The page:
Everything about gluten intolerance
There are many types of food intolerance, but lactose and gluten intolerance are by far the most popular. However, very few people know that there are three different types of gluten intolerance. If your doctor is suspecting gluten intolerance or if you have already been diagnosed, there’s a high chance you’re wondering what’s next. That’s why in this article we’re going to set the ground and share what we need to know about gluten intolerance to avoid gastrointestinal symptoms and improve our quality of life.
What is gluten intolerance?
Gluten intolerance is an allergic or autoimmune disease triggered by gluten, a protein found in wheat, barley, and rye. Common symptoms of this type of food intolerance often include diarrhea, bloating, abdominal pain, and vomiting, but there are various types with different mechanisms of disease:
- Autoimmune celiac disease: It is an autoimmune intestinal condition resulting from a migration of gluten particles into the deepest layers of the intestinal mucosa. There’s a dysfunction of the intestinal barrier; gluten particles are modified and become a source of allergy. Moreover, it ultimately activates immune cells and triggers the formation of autoimmune complexes (1). That is why celiac disease does not only have gastrointestinal manifestations; it is also associated with autoimmune problems that include dermatitis, alopecia, joint pain, and much more (2).
- Allergy to wheat: There’s another type of gluten intolerance that do not necessarily involve autoimmune disease. It is only a transient allergy to wheat that occurs within hours with no permanent damage to the gastrointestinal mucosa and no manifestations outside the intestines. It is mediated by IgE and behaves similar to other types of food allergies (3).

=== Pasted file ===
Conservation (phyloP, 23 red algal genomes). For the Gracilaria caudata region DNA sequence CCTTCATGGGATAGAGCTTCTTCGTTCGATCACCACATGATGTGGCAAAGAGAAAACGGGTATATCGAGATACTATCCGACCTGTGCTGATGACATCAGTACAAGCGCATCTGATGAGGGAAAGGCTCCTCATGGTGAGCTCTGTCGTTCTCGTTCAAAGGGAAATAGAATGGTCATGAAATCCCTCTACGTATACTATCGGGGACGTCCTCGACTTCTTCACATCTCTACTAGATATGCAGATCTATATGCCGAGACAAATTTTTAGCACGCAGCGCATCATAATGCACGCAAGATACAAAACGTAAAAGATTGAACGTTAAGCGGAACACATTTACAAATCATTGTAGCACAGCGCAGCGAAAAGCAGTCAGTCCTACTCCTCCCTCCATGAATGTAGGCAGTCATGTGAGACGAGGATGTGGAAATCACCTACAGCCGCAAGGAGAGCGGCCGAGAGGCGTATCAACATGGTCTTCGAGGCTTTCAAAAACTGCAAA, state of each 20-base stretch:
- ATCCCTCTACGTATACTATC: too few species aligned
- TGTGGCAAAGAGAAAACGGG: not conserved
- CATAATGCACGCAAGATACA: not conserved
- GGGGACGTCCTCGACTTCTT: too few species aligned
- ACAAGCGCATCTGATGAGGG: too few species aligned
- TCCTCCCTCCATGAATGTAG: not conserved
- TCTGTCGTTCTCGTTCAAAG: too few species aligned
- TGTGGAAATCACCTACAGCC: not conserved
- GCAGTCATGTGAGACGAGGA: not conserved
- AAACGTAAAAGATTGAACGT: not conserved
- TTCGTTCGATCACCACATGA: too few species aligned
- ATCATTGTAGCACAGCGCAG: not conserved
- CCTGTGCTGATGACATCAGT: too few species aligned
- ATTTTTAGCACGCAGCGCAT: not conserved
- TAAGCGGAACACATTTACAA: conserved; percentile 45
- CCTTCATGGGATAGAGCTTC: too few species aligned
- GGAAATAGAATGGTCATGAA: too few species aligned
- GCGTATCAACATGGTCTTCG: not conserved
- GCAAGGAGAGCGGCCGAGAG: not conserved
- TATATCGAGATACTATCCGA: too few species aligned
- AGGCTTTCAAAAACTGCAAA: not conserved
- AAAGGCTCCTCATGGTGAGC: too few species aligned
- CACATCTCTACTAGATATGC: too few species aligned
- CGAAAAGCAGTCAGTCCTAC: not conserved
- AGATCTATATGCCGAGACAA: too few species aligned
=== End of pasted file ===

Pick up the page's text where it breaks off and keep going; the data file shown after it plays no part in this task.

- Non-celiac gluten sensitivity: The least understood category of gluten intolerance is a non-celiac gluten sensitivity, which results in neurological manifestations but has a different mechanism of disease that remains elusive. However, a series of criteria were recently accepted to diagnose this subtype of disease (4).
What you need to know about the gluten-free diet
Gluten is a protein found in fresh and processed foods, including bread, cereals, pasta, beverages, and baked goods. Thus, a gluten-free diet should focus on fruits and vegetables, and it is imperative to have a combination of plant and animal protein. This is because removing gluten-containing grains from our diet usually results in a reduction of B vitamins, minerals, and fiber (5).
The basic nutritional considerations to build a gluten-free diet include a proportion of:
- 50 or 60% of calories from carbohydrates, always favoring whole grains and complex carbs,
- 30 or 35% of calories from fats, which should include rich sources of omega 3 and 6, and
- 10 or 15% of calories from protein, combining both plant and animal sources.
Blacklisted foods include:
- Wheat-based bread, cereals, and pasta
- Processed oats
- Processed salad dressings
- Soy sauce and teriyaki sauce
- Vegetarian meat
- Snacks and convenience foods
As you can see, the recommended proportion of macronutrients is quite different than that of the general population. Moreover, cutting wheat might seem challenging at first, and poor food choices are very likely to result in nutritional deficiencies. Thus, it is essential to be guided by a registered dietitian or nutritionist after being diagnosed with gluten intolerance to obtain a carefully balanced nutrition plan after a thorough assessment of your health condition, social background, and nutritional requirements (6).